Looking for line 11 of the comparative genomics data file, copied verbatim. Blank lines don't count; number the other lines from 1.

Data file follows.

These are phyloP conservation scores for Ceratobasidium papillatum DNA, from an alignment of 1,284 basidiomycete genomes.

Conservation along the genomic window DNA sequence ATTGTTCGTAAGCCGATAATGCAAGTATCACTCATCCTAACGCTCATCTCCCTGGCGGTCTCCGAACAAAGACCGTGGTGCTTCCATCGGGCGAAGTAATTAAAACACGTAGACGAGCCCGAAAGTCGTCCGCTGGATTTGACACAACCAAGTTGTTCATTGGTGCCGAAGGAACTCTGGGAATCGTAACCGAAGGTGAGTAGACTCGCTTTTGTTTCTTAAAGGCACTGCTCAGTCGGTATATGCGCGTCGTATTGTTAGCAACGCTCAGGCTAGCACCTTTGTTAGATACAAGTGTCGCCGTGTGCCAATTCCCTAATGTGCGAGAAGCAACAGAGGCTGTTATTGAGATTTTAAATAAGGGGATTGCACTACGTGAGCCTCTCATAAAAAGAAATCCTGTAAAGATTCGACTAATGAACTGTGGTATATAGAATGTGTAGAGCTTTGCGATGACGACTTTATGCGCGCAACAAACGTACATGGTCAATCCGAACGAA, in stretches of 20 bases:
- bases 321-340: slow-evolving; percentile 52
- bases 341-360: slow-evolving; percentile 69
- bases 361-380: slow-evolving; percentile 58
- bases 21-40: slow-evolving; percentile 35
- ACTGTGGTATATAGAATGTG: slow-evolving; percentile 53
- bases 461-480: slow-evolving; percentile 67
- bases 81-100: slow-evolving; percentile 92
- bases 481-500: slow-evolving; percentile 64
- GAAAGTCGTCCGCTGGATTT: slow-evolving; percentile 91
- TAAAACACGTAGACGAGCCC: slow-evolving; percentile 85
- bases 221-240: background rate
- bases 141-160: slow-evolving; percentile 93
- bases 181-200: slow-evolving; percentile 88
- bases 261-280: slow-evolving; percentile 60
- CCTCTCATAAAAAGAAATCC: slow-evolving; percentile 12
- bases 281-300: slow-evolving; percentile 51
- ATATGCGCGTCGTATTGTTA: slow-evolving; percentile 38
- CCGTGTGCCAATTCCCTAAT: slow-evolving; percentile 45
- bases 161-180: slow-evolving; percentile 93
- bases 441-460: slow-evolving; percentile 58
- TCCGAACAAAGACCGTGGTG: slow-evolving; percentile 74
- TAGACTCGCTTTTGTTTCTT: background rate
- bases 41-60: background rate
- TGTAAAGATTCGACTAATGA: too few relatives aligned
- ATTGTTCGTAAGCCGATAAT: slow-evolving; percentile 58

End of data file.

- GAAAGTCGTCCGCTGGATTT: slow-evolving; percentile 91